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Pádraic Brady's Blog:
Automatic Output Escaping In PHP & The Real Future Of Preventing XSS
June 18, 2012 @ 11:58:22

Pádraic Brady has a new post to his blog about the state of output escaping in PHP and the steps that need to be taken to help prevent and protect applications from the real threat of cross-site scripting.

Automatic escaping has a certain appeal given its goal of removing the need to type escape() all over your templates. Funny thing, though, is that this is basically its one and only advantage. The second claimed goal is to remove a factor of human error (i.e. forgetting to type escape() somewhere), however, this hasn't posed an issue for me in the past where simple analysis of templates can quickly locate such omissions. And no, using automatic escaping does not remove the need to analyse templates for security issues - that's still needed regardless.

He goes on to define what "automatic escaping" is and isn't and how it relates to the context of the information (the same data may not always be filtered the same way in every place). He talks about scope-limited escaping, context-aware escaping and an idea that could help make life easier - a content security policy defining how the client should behave when interpreting HTML.

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escape automatic xss crosssitescripting security content policy


DashExamples.com:
Add a Content Security Policy(CSP) to your Web Site with PHP
August 25, 2011 @ 13:11:36

Related to this other post about content security policies in PHP sites, DashExamples.com has a quick new post about what you'll need to add to your application to implement a policy of your own.

Content Security Policy(CSP) is a mechanism in the browser that restricts what content will be requested and run by the browser. CSP does this by passing in a specific response header that tells the browser what resources (images, javascript, css, frames, etc) can be requested and accepted to execute. There are multiple ways to setup CSP for your web site, you can use your web server configuration like I showed in a previous example or use a dynamic scripting language like PHP.

What it really boils down to is setting a header, either X-Content-Security-Policy or X-Content-Security-Policy-Report-Only, to tell the browser what security policy to use and how to honor it. You can find out more about content security policies from this page on the Mozilla wiki. CSPs allow you to define how your site's content interacts and help to prevent issues like XSS and data injection.

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content security policy tutorial header


Jani Hartikainen's Blog:
Dealing with different password validation schemes in a single app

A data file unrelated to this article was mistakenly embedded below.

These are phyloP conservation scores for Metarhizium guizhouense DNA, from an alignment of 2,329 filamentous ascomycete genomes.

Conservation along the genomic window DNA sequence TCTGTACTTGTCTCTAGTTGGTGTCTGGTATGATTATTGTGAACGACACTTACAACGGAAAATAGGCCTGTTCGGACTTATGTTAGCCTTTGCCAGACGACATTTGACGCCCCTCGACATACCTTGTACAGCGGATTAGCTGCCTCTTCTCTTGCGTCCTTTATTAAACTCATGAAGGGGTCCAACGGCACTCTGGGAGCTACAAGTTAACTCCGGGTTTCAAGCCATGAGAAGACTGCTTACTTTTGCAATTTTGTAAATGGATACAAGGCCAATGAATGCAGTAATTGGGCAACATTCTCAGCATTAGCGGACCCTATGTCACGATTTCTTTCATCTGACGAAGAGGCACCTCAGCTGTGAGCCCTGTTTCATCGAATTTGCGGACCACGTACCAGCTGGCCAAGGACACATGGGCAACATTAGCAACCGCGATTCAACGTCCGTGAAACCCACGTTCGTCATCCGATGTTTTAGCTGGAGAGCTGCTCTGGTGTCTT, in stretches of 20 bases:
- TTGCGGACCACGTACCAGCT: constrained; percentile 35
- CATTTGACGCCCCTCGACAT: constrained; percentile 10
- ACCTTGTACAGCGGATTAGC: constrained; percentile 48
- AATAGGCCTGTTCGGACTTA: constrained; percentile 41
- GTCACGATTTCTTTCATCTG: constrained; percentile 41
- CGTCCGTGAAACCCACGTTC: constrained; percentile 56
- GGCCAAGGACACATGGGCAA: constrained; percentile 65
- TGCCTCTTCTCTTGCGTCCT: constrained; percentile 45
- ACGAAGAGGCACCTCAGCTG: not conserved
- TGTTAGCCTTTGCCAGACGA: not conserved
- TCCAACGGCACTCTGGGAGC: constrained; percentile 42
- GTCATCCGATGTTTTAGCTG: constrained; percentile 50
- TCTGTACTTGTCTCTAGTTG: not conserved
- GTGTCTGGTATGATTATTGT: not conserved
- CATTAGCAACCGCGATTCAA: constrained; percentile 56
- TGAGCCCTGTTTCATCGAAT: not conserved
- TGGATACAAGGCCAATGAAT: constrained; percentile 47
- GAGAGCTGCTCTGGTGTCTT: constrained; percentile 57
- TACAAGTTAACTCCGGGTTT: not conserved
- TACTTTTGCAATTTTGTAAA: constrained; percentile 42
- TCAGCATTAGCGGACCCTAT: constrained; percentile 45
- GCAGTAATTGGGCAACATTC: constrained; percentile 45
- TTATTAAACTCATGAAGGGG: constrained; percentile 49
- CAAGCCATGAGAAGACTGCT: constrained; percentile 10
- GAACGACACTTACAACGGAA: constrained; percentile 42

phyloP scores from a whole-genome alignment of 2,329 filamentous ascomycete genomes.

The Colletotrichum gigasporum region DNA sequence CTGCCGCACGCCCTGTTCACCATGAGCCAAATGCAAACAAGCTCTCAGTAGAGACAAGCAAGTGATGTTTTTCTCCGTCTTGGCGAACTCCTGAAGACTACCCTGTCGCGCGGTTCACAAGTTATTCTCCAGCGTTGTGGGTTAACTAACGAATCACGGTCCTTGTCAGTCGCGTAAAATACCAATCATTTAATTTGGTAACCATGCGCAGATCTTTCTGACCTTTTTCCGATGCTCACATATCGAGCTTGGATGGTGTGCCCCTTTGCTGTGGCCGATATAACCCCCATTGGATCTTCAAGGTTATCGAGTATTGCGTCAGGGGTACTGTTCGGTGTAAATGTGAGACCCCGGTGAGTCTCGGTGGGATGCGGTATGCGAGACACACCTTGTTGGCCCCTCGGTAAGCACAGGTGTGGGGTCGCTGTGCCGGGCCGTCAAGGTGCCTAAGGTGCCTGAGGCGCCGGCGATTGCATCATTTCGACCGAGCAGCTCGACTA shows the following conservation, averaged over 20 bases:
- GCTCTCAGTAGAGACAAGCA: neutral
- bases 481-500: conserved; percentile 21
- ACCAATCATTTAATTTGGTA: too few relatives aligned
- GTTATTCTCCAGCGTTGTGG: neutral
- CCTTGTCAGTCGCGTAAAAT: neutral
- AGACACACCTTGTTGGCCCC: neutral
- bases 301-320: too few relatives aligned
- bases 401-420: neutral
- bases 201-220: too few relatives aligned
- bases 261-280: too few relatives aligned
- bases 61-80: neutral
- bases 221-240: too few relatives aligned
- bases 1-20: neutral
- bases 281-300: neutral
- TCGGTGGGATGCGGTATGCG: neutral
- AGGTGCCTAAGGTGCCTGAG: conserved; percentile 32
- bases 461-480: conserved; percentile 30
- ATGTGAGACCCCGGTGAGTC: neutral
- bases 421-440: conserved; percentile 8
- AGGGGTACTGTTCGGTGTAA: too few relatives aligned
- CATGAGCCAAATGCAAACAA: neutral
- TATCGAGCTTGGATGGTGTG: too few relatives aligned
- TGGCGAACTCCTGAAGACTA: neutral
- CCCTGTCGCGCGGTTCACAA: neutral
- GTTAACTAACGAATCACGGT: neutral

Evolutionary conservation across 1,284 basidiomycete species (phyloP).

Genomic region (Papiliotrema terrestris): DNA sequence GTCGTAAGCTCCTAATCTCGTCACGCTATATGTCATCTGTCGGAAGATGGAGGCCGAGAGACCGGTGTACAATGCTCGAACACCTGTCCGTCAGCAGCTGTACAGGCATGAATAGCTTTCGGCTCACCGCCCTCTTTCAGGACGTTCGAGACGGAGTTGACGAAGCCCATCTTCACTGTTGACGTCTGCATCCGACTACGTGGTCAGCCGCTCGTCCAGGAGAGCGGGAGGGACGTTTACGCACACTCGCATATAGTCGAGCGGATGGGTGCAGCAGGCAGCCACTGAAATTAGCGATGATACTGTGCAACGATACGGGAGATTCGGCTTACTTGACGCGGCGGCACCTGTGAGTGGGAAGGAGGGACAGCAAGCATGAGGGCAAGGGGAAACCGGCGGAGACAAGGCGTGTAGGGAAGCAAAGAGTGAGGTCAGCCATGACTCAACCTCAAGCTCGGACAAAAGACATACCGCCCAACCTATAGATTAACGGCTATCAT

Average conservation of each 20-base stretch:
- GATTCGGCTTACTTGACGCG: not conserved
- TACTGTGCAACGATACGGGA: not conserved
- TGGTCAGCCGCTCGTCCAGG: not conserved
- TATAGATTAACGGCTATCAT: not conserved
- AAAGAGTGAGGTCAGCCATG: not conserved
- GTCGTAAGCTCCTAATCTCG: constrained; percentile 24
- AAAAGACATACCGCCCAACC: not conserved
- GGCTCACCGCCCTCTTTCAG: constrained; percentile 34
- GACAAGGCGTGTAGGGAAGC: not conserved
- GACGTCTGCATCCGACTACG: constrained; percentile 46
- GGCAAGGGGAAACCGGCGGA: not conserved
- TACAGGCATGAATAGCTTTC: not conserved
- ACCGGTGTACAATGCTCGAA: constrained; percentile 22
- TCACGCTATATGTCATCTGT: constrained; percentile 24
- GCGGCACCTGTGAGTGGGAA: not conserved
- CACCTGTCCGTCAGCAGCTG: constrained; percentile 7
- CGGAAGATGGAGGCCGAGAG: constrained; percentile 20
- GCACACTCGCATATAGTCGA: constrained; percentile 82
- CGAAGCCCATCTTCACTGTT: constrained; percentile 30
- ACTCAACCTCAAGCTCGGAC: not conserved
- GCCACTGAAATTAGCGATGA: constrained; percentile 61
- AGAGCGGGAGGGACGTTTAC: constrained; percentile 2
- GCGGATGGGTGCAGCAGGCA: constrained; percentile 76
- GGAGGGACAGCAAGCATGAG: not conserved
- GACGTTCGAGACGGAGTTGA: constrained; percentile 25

May 23, 2009 @ 06:32:17

Jani Hartikainen has written up a new post for his blog looking at how to combine multiple password validation methods inside of a single application.

If your application is well thought out, you would not want to save any data that isn't valid. So what do you do, when you need different validation schemes, say for passwords, depending on some special case? [...] There is a better approach: Using a "policy" - Policies can be used for other things than this too, but let's look at how to use a policy for managing password validation.

He sets up an example scenario where the user sets an invalid and valid password and shows how policies for password validation (regular expression matches and other validation techniques) can provide a simple way to ensure the user has entered the right information.

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policy validation password multiple


Symfony Blog:
New symfony security policy
May 21, 2008 @ 12:06:29

In an effort to keep things a bit more secure (after finding out about this) the symfony team has officially released their own security policy to help prevent issues like that in the future.

You may be wondering why it has been taking us such a long time to react. Here's the main reason: we had not a very strong security alert reporting and qualifying process. This has been fixed recently. So as of now, if you find a security bug in symfony, please send an email to security at symfony-project.com, with as much details as you can and ideally a patch if you can provide one.

The wiki has a whole section on how to report security issues to get them to the right place.

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symfony security policy official response wiki section



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